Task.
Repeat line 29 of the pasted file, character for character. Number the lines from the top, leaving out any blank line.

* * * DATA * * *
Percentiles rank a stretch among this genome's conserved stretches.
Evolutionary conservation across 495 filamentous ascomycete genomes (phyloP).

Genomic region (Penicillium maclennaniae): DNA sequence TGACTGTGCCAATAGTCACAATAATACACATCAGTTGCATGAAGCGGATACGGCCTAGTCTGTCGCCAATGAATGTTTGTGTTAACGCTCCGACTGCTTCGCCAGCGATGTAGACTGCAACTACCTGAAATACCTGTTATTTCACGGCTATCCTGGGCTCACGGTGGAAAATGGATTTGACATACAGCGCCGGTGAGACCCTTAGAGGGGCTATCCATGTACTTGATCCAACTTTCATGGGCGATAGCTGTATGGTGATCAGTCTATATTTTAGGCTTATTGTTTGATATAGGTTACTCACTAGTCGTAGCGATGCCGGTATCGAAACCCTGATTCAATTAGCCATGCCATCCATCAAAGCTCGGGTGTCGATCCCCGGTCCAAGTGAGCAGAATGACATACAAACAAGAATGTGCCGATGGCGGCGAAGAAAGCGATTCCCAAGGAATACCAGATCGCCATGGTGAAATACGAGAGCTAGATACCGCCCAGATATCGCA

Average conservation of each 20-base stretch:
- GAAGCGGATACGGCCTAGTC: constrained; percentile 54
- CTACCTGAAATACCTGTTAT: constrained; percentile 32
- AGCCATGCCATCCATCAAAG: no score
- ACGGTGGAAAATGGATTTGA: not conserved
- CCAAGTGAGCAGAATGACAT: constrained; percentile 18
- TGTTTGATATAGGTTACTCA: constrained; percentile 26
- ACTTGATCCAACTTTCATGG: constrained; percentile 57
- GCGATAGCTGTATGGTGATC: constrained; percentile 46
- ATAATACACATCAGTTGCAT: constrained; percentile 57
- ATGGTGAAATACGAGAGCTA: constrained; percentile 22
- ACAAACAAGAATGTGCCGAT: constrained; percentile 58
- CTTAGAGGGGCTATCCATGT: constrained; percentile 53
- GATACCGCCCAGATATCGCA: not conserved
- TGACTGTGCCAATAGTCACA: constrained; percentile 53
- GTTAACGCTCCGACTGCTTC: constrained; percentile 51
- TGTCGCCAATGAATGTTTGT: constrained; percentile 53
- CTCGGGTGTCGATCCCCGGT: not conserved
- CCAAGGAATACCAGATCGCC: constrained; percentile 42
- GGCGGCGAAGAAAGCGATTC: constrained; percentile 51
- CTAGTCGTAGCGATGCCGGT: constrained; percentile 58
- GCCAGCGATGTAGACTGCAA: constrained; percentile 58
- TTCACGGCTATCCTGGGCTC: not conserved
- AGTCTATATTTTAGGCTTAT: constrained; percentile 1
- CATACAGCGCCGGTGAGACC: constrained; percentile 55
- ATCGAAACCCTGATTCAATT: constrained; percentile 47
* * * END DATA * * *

- ATCGAAACCCTGATTCAATT: constrained; percentile 47